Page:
Georgia Lighthouses

List of all lighthouses in the state of Georgia as identified by the United States Coast Guard. There are three active lights in the state including one maintained as a private aid; four are standing but inactive, and one has been replaced by an automated skeleton tower, and one destroyed by a ship collision. One tower, the second Sapelo Island Light, was moved to Michigan; the first tower on the site is still standing and was relit in 1998.

The earliest lighthouse in the state was erected in 1736; the oldest surviving tower is the Sapelo Island Light, though the present Tybee Island Light, erected in 1867, incorporates the base of its 1773 predecessor. The last lighthouse in the state, the Savannah Light, was constructed in 1964.

The lighthouses on Cumberland Island, Sapelo Island, and St. Simons Island are on the National Register of Historic Places. The Old Harbor Light in Savannah is a contributing property to a National Historic Landmark district.

If not otherwise noted, focal height and coordinates are taken from the United States Coast Guard Light List, while location and dates of activation, automation, and deactivation are taken from the United States Coast Guard Historical information site for lighthouses.

Name Image Location Year first lit Current Lens Focal Height
Cockspur Island Light Savannah 1849 (First)
1857 (Current)
Unknown 025 25 ft (7.6 m)
(Original tower)
Little Cumberland Island Light Cumberland Island 1838 None Unknown
Sapelo Island Light Sapelo Island 1820 Unknown Unknown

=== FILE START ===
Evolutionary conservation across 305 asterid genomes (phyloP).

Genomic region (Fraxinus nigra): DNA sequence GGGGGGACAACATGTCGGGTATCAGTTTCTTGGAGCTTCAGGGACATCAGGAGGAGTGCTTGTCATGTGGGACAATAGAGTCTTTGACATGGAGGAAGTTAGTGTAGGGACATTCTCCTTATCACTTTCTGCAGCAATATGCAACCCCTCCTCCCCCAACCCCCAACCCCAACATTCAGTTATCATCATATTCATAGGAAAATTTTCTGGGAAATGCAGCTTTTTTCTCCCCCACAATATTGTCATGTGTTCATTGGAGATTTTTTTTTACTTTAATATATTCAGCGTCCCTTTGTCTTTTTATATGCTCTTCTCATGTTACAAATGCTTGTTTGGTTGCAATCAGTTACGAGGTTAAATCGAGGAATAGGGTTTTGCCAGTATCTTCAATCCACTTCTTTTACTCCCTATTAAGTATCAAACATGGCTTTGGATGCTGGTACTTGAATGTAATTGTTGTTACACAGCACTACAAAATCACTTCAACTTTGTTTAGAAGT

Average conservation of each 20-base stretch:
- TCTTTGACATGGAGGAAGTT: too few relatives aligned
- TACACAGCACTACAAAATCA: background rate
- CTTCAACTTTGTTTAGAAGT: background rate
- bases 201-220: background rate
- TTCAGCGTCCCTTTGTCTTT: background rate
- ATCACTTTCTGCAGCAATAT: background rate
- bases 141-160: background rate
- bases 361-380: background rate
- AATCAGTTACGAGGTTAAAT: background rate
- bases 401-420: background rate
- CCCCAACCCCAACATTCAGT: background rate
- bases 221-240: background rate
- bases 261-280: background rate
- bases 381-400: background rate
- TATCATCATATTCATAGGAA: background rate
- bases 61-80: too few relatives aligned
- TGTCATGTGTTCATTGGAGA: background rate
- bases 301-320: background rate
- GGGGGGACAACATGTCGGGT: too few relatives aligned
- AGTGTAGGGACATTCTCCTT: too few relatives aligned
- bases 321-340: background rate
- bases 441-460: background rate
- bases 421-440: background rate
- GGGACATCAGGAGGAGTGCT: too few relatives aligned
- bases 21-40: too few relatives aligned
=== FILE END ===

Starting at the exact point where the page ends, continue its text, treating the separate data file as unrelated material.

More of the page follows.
Sapelo Island Range
Front Light
Sapelo Island 1856 (First)
1877 (Current)
None Unknown
Old Harbor Light
(aka: Savannah Harbor Light)
Savannah 1858 Unknown 077 77 ft (23 m)
Savannah Light Savannah River 1964 None 085 85 ft (26 m)
St. Simons Island Light St. Simons Island 1810 (First)
1872 (Current)
Third-order Fresnel lens 104 104 ft (32 m)
Tybee Island Light Tybee Island 1773 (First)
1867 (Current)
First-order Fresnel 144 144 ft (44 m)
Tybee Island Range Front Light Cockspur Island 1878 None Unknown

Georgia's Lighthouses and Historic Coastal Sites:

Though the Georgia coast is a mere 110 miles long, a wealth of historic beautyŚnatural and manmadeŚlies between the Savannah and St. Mary's Rivers. The last-settled and poorest of the original thirteen colonies of the United States, Georgia is a unique combination of war-torn history and genteel character. Here you'll find stories of Civil War soldiers, pioneers and settlers, Native Americans, seafarers and pirates (including Blackbeard), and even a ghost or two.